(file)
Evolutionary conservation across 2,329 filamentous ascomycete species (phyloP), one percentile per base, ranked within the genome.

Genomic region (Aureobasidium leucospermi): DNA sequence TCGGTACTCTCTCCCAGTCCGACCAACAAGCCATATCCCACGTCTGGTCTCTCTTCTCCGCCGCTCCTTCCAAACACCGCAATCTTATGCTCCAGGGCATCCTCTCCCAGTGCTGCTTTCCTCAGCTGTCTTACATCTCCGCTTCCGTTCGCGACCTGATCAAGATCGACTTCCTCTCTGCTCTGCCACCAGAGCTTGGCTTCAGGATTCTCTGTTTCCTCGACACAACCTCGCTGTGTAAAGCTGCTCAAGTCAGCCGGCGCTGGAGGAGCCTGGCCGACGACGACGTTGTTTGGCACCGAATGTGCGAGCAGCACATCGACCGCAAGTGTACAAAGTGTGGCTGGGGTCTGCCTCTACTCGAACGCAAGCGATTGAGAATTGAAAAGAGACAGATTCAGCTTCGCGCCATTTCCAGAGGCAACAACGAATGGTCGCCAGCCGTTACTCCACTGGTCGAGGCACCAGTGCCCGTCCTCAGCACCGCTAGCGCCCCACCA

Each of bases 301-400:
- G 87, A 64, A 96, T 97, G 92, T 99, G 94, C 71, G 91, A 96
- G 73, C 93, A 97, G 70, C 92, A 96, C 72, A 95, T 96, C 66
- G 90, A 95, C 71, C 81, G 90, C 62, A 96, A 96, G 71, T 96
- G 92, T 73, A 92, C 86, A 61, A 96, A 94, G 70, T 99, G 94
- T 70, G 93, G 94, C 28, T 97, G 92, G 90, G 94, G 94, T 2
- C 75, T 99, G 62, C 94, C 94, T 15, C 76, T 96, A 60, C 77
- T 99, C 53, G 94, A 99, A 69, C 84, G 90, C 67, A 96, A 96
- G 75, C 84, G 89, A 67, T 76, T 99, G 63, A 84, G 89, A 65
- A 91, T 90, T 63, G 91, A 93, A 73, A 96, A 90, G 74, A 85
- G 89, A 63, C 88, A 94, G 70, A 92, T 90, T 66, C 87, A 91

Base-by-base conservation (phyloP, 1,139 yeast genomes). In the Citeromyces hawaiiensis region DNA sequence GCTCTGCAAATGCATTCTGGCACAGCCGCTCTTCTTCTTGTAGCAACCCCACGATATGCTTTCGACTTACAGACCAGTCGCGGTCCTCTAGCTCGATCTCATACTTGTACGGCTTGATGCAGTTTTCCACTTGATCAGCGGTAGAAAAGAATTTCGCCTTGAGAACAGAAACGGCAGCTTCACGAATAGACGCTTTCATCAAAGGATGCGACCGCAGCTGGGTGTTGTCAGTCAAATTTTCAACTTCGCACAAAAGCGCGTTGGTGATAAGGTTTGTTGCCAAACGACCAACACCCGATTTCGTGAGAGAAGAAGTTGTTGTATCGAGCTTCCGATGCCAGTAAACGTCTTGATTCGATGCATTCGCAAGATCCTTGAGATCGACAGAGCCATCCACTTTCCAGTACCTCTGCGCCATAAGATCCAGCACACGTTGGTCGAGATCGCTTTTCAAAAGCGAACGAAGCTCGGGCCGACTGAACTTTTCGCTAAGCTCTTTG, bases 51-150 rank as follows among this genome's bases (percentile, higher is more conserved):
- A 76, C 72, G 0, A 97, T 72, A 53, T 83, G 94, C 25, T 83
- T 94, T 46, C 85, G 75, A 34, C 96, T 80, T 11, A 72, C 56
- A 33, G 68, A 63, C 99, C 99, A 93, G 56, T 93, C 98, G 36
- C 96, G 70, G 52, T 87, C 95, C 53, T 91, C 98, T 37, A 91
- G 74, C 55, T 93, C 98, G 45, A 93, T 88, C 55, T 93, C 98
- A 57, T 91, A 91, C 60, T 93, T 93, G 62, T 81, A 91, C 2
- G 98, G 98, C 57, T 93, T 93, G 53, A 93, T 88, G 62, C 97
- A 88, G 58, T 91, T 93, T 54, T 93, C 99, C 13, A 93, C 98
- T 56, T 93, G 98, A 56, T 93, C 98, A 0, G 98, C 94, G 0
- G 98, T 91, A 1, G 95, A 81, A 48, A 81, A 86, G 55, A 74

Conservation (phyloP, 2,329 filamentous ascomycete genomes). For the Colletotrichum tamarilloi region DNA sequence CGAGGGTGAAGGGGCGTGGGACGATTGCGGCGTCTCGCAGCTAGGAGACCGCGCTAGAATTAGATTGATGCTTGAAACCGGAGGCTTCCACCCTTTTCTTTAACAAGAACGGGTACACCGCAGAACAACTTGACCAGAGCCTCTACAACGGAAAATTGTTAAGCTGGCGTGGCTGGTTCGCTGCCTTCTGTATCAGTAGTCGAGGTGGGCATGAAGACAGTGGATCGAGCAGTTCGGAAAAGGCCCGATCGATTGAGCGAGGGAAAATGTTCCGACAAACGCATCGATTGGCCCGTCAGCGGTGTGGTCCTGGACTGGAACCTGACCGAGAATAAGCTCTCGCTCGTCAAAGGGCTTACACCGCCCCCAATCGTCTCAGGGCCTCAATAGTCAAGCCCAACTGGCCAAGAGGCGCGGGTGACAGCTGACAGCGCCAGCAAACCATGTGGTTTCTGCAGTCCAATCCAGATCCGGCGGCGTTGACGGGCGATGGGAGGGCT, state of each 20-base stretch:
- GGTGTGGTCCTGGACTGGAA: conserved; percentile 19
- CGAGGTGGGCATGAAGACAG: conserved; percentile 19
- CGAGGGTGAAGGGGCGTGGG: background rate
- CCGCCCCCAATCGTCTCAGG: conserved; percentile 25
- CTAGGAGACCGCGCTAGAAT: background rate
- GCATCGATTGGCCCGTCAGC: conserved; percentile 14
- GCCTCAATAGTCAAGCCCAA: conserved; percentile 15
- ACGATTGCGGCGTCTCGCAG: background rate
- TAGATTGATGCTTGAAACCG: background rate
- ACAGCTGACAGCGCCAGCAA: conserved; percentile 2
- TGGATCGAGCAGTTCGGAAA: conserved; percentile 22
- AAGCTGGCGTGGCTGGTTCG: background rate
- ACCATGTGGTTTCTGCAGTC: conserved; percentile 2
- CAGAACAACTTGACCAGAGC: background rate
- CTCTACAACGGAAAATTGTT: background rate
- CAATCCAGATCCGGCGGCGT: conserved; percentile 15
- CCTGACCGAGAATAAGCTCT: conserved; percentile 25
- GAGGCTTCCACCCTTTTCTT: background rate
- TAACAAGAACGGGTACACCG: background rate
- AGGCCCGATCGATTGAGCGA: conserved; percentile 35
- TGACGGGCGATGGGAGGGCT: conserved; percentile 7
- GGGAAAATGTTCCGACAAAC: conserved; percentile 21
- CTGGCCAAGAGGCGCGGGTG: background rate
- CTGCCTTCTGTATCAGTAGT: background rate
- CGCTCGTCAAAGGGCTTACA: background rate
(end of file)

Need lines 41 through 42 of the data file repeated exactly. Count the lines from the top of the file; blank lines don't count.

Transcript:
- CAATCCAGATCCGGCGGCGT: conserved; percentile 15
- CCTGACCGAGAATAAGCTCT: conserved; percentile 25